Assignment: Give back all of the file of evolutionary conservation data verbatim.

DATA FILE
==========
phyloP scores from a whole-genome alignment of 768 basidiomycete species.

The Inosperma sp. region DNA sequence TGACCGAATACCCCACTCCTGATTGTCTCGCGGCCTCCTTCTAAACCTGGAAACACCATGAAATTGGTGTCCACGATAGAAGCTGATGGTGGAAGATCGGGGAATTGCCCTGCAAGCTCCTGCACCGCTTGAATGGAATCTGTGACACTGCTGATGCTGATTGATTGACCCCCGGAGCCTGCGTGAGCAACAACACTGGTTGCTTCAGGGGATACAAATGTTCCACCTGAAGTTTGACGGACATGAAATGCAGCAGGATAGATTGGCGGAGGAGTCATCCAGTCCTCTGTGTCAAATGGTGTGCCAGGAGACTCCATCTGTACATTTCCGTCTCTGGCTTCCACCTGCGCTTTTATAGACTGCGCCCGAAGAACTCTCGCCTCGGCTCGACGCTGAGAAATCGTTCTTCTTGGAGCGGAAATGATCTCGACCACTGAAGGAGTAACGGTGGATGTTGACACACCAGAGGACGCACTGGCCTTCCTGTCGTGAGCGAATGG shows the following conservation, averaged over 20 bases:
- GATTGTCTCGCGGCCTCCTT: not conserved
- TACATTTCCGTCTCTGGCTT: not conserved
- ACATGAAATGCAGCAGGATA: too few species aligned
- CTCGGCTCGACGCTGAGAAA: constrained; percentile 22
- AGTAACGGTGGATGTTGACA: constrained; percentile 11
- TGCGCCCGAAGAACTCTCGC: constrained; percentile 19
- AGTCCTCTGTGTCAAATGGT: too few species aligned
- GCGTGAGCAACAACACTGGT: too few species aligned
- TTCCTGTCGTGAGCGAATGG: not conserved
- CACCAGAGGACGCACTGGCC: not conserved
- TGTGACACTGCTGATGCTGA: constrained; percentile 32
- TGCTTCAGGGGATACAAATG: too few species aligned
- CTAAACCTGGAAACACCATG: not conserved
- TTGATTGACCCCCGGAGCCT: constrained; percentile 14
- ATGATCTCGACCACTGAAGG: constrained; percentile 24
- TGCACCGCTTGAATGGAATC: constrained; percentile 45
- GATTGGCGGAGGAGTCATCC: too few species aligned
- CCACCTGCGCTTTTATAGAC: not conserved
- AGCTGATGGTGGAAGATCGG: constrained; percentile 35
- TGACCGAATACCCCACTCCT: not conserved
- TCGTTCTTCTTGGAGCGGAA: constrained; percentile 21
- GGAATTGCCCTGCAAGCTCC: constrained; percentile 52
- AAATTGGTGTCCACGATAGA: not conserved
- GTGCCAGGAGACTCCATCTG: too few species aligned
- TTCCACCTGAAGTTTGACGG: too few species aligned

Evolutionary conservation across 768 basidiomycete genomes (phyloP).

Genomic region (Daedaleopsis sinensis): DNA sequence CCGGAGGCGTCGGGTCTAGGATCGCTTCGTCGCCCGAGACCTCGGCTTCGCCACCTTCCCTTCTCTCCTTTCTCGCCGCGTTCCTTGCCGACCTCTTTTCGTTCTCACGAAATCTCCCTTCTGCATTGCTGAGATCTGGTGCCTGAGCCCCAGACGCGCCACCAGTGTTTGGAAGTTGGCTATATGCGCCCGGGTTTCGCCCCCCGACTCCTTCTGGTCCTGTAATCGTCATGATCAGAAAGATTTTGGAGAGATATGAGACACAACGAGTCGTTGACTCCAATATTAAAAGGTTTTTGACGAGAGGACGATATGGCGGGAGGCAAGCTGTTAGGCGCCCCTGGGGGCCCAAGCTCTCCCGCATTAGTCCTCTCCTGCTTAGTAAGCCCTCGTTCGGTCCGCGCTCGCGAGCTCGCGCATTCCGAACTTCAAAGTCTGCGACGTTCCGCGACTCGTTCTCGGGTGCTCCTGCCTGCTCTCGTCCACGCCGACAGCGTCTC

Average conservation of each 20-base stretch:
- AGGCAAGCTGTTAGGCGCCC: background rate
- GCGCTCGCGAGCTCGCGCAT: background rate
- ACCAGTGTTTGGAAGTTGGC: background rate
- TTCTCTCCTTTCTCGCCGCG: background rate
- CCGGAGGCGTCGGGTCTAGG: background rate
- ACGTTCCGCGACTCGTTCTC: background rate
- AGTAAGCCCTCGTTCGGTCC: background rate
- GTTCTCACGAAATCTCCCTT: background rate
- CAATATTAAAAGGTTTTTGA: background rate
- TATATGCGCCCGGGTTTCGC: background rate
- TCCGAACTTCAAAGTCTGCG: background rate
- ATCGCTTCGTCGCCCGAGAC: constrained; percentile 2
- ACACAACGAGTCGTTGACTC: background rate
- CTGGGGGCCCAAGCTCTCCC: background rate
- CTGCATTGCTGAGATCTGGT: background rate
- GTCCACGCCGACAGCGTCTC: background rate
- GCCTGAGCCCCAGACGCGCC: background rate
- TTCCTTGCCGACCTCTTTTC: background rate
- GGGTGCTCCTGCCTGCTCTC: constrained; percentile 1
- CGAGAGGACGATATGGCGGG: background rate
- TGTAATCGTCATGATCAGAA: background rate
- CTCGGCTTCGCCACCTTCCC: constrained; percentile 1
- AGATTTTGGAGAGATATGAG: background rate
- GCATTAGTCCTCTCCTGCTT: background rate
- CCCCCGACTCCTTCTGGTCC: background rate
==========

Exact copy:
phyloP scores from a whole-genome alignment of 768 basidiomycete species.

The Inosperma sp. region DNA sequence TGACCGAATACCCCACTCCTGATTGTCTCGCGGCCTCCTTCTAAACCTGGAAACACCATGAAATTGGTGTCCACGATAGAAGCTGATGGTGGAAGATCGGGGAATTGCCCTGCAAGCTCCTGCACCGCTTGAATGGAATCTGTGACACTGCTGATGCTGATTGATTGACCCCCGGAGCCTGCGTGAGCAACAACACTGGTTGCTTCAGGGGATACAAATGTTCCACCTGAAGTTTGACGGACATGAAATGCAGCAGGATAGATTGGCGGAGGAGTCATCCAGTCCTCTGTGTCAAATGGTGTGCCAGGAGACTCCATCTGTACATTTCCGTCTCTGGCTTCCACCTGCGCTTTTATAGACTGCGCCCGAAGAACTCTCGCCTCGGCTCGACGCTGAGAAATCGTTCTTCTTGGAGCGGAAATGATCTCGACCACTGAAGGAGTAACGGTGGATGTTGACACACCAGAGGACGCACTGGCCTTCCTGTCGTGAGCGAATGG shows the following conservation, averaged over 20 bases:
- GATTGTCTCGCGGCCTCCTT: not conserved
- TACATTTCCGTCTCTGGCTT: not conserved
- ACATGAAATGCAGCAGGATA: too few species aligned
- CTCGGCTCGACGCTGAGAAA: constrained; percentile 22
- AGTAACGGTGGATGTTGACA: constrained; percentile 11
- TGCGCCCGAAGAACTCTCGC: constrained; percentile 19
- AGTCCTCTGTGTCAAATGGT: too few species aligned
- GCGTGAGCAACAACACTGGT: too few species aligned
- TTCCTGTCGTGAGCGAATGG: not conserved
- CACCAGAGGACGCACTGGCC: not conserved
- TGTGACACTGCTGATGCTGA: constrained; percentile 32
- TGCTTCAGGGGATACAAATG: too few species aligned
- CTAAACCTGGAAACACCATG: not conserved
- TTGATTGACCCCCGGAGCCT: constrained; percentile 14
- ATGATCTCGACCACTGAAGG: constrained; percentile 24
- TGCACCGCTTGAATGGAATC: constrained; percentile 45
- GATTGGCGGAGGAGTCATCC: too few species aligned
- CCACCTGCGCTTTTATAGAC: not conserved
- AGCTGATGGTGGAAGATCGG: constrained; percentile 35
- TGACCGAATACCCCACTCCT: not conserved
- TCGTTCTTCTTGGAGCGGAA: constrained; percentile 21
- GGAATTGCCCTGCAAGCTCC: constrained; percentile 52
- AAATTGGTGTCCACGATAGA: not conserved
- GTGCCAGGAGACTCCATCTG: too few species aligned
- TTCCACCTGAAGTTTGACGG: too few species aligned

Evolutionary conservation across 768 basidiomycete genomes (phyloP).

Genomic region (Daedaleopsis sinensis): DNA sequence CCGGAGGCGTCGGGTCTAGGATCGCTTCGTCGCCCGAGACCTCGGCTTCGCCACCTTCCCTTCTCTCCTTTCTCGCCGCGTTCCTTGCCGACCTCTTTTCGTTCTCACGAAATCTCCCTTCTGCATTGCTGAGATCTGGTGCCTGAGCCCCAGACGCGCCACCAGTGTTTGGAAGTTGGCTATATGCGCCCGGGTTTCGCCCCCCGACTCCTTCTGGTCCTGTAATCGTCATGATCAGAAAGATTTTGGAGAGATATGAGACACAACGAGTCGTTGACTCCAATATTAAAAGGTTTTTGACGAGAGGACGATATGGCGGGAGGCAAGCTGTTAGGCGCCCCTGGGGGCCCAAGCTCTCCCGCATTAGTCCTCTCCTGCTTAGTAAGCCCTCGTTCGGTCCGCGCTCGCGAGCTCGCGCATTCCGAACTTCAAAGTCTGCGACGTTCCGCGACTCGTTCTCGGGTGCTCCTGCCTGCTCTCGTCCACGCCGACAGCGTCTC

Average conservation of each 20-base stretch:
- AGGCAAGCTGTTAGGCGCCC: background rate
- GCGCTCGCGAGCTCGCGCAT: background rate
- ACCAGTGTTTGGAAGTTGGC: background rate
- TTCTCTCCTTTCTCGCCGCG: background rate
- CCGGAGGCGTCGGGTCTAGG: background rate
- ACGTTCCGCGACTCGTTCTC: background rate
- AGTAAGCCCTCGTTCGGTCC: background rate
- GTTCTCACGAAATCTCCCTT: background rate
- CAATATTAAAAGGTTTTTGA: background rate
- TATATGCGCCCGGGTTTCGC: background rate
- TCCGAACTTCAAAGTCTGCG: background rate
- ATCGCTTCGTCGCCCGAGAC: constrained; percentile 2
- ACACAACGAGTCGTTGACTC: background rate
- CTGGGGGCCCAAGCTCTCCC: background rate
- CTGCATTGCTGAGATCTGGT: background rate
- GTCCACGCCGACAGCGTCTC: background rate
- GCCTGAGCCCCAGACGCGCC: background rate
- TTCCTTGCCGACCTCTTTTC: background rate
- GGGTGCTCCTGCCTGCTCTC: constrained; percentile 1
- CGAGAGGACGATATGGCGGG: background rate
- TGTAATCGTCATGATCAGAA: background rate
- CTCGGCTTCGCCACCTTCCC: constrained; percentile 1
- AGATTTTGGAGAGATATGAG: background rate
- GCATTAGTCCTCTCCTGCTT: background rate
- CCCCCGACTCCTTCTGGTCC: background rate